Why is line voltage versatility important for geared motors?
04 October 2021
Technical specifications are fundamental for choosing the right gear unit. The more clearly defined, the better. Here, Marek Lukaszczyk, European marketing manager at motor and drive manufacturer, WEG, explains why plant operators must analyse the line voltage versatility of a geared motor before a purchase.
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Gears are an important component in drive trains and are used alongside electric motors to set machines and systems in motion. Operators must consider several essential aspects to ensure the technology guarantees high plant availability and an optimum cost-to-benefit ratio.
To assess the cost-effectiveness of a geared motor, engineers must analyse the key technical criteria of the gearbox and its areas of application. For example, for applications in challenging locations, such as heavy-duty industries like oil and gas and chemical, specialised designs are required to ensure motors can operate efficiently.
If the motor needs to operate in hazardous areas, for instance, the use of suitable integral motors that comply with Directive 2014/34/EU (ATEX) is essential. Similarly, if a gear unit is set to be used in an industry like cement processing, which is synonymous with dirt and dust, the design must be able to withstand the harsh nature of this environment.
The value of versatility
Another important specification is the line voltage versatility of a geared motor. A geared motor that is powered with a three-phase power supply from the grid must tolerate a certain amount of variation in the voltage and be able to handle changes in voltage without sustaining damage.
However, there is no global standard line voltage for motors, as it varies depending on the country. For example, in Germany it is 400 V at a frequency of 50 Hz, while in the United States it is 480 V at 60 Hz. Therefore, when purchasing a geared motor worldwide, plant managers should use a switchable integral motor that is suitable for most world voltages, ranging from 110–690 V – 50/60 Hz.
Versatile motors are available which cover a range of line voltages for use in major markets. Thanks to the large voltage range and simple voltage switching in the terminal box, these motors offer the flexibility required to be used globally for a variety of line voltages (110 V to 690 V) and frequencies (50 Hz and 60 Hz).
Marek Lukaszczyk, WEG
Several asynchronous motors are limited in voltage switching due to their winding design, this can reduce the expense. For plant operators, this means that a suitable motor must be used and stocked for any level deviating from the international standard IEC 60038, the standard which defines a quantity of line voltages from the low-voltage range for use in power supply systems.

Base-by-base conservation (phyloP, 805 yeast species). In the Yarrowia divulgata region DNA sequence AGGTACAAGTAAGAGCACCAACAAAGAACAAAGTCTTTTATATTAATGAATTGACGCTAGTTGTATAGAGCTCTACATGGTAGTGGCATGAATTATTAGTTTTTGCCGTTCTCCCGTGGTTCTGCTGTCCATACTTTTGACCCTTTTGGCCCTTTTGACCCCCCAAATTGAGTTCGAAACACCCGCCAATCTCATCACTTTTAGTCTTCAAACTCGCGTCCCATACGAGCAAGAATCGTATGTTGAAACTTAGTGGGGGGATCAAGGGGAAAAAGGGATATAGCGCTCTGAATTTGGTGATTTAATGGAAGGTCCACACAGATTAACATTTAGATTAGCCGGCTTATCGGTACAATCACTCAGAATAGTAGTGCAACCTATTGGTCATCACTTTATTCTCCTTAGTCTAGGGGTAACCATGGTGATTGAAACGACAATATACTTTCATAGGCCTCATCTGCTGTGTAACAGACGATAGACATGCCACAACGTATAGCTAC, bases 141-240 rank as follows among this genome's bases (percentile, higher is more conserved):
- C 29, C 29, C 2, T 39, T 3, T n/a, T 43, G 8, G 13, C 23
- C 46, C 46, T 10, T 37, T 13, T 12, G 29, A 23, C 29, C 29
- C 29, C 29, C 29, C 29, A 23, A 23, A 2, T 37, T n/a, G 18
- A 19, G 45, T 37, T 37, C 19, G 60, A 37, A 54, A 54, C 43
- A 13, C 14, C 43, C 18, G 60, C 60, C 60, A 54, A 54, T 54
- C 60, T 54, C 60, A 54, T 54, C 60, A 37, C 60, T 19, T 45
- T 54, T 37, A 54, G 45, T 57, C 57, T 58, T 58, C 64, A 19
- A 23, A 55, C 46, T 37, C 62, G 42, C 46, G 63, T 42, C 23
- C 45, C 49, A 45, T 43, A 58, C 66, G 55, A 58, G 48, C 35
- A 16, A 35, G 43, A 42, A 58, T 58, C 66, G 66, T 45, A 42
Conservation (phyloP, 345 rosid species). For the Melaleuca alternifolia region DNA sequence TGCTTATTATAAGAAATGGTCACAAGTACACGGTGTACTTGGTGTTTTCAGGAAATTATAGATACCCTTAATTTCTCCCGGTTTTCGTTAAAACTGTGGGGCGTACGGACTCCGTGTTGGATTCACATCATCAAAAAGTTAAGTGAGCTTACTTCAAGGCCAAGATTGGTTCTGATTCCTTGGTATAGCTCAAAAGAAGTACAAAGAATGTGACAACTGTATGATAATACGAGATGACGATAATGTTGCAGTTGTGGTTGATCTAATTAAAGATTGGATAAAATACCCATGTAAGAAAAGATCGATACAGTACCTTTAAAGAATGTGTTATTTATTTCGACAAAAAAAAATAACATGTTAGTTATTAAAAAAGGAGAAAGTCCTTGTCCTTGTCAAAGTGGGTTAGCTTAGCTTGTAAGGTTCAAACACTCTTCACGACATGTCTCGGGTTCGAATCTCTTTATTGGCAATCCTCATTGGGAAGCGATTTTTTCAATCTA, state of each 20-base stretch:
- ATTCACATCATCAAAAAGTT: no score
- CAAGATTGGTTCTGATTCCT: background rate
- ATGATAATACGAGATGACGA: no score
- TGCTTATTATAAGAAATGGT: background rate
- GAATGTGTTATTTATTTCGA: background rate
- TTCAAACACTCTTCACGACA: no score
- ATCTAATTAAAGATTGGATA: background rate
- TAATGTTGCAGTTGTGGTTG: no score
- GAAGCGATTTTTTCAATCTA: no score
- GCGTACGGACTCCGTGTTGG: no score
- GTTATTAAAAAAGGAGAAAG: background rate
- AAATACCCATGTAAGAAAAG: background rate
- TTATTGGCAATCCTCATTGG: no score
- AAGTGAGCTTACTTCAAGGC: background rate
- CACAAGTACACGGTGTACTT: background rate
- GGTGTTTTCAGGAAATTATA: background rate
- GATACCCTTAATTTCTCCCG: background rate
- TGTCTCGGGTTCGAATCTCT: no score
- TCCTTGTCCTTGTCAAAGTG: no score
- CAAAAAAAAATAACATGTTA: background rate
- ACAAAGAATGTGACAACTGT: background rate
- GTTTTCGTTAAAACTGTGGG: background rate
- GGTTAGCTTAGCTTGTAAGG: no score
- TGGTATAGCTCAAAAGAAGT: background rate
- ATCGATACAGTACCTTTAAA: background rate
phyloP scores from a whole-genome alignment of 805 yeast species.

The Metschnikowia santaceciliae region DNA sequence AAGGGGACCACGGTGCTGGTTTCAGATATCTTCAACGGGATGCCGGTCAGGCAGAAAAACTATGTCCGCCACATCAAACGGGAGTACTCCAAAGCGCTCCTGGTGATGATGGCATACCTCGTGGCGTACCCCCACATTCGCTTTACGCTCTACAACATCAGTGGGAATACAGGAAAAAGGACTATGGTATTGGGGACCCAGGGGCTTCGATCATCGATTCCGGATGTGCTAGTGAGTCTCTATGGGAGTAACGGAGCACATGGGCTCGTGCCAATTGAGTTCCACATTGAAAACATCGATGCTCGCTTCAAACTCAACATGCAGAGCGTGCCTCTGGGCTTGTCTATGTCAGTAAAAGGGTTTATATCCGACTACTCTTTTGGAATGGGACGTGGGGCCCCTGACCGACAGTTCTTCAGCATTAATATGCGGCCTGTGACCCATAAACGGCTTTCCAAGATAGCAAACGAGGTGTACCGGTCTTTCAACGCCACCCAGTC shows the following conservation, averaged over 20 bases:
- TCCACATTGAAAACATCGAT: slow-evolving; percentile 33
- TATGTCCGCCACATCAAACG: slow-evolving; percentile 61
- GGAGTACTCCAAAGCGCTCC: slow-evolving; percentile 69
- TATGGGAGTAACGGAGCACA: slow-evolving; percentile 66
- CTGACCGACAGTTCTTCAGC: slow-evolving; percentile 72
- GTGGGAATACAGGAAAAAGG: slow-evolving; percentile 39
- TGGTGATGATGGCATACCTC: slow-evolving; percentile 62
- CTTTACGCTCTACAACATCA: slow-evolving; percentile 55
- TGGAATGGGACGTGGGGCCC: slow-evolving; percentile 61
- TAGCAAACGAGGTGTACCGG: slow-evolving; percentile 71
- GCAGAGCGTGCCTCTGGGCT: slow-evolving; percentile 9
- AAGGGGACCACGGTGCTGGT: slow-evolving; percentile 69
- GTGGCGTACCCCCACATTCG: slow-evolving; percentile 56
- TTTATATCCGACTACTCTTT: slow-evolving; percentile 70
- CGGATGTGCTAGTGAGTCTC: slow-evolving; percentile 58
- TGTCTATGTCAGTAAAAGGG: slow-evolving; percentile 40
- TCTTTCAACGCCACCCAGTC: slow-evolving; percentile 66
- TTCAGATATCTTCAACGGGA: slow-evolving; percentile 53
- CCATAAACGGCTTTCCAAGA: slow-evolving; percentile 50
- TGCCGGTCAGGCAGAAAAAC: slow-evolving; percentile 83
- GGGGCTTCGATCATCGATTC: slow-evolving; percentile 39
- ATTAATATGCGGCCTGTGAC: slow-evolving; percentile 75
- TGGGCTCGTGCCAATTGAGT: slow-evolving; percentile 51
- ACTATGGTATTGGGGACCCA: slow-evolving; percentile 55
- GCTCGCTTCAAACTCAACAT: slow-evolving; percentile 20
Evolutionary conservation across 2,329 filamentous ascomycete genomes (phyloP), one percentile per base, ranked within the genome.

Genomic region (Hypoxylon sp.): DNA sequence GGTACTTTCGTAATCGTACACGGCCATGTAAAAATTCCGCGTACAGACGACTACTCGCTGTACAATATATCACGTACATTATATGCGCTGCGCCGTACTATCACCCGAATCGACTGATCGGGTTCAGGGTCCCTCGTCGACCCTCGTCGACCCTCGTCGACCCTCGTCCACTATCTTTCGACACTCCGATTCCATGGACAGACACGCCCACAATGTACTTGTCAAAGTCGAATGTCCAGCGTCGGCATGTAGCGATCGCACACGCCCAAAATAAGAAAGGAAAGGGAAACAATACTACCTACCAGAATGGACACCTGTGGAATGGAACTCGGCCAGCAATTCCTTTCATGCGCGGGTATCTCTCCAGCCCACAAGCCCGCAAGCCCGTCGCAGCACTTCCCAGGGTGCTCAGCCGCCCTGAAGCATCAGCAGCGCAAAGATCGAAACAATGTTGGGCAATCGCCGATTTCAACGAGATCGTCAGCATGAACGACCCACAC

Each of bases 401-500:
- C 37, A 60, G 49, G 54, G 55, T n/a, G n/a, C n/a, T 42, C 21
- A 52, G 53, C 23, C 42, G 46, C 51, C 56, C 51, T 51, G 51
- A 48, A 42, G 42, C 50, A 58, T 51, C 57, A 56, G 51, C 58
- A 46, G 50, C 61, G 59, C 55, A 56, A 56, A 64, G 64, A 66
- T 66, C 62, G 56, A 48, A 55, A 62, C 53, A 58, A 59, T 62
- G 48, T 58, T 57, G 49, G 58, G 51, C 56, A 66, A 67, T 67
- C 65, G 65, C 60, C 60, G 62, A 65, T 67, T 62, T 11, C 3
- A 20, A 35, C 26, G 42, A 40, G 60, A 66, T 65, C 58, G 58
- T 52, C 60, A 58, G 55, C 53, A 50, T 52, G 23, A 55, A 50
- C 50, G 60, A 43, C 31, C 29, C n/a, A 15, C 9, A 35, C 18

More power, more speed
Geared motors are also often used in speed-controlled drive trains. In frequency inverter operation, a gear unit used in combination with an integral motor offers double the speed and double the power, with constant torque.
This is because a stator winding, which produces the rotating magnetic field, allows a constant torque to be maintained over the entire speed range of the motor up to 120 Hz. The winding also ensures that these motors can be operated at double power using an inverter. This saves costs, space and weight, as the same power can be achieved with a smaller motor.
Technical requirements are fundamental for choosing the right gear unit. The more clearly defined, the better, therefore plant operators must analyse the line voltage versatility of a geared motor before a purchase.
About the author:
Marek Lukaszczyk is WEG Marketing Manager for Europe and Middle East region, a position he has held for over a decade. Responsible for developing and managing marketing initiatives to drive the company’s revenue growth, Marek leads marketing strategy development and execution of marketing plans with partners and country directors across the European and MENA sales territory. Before this role, Marek held the post of Export Marketing Manager at WEG’s headquarters in Brazil running the export marketing department, supporting branches, distributors and supporting the rollout of the company’s new corporate identity.
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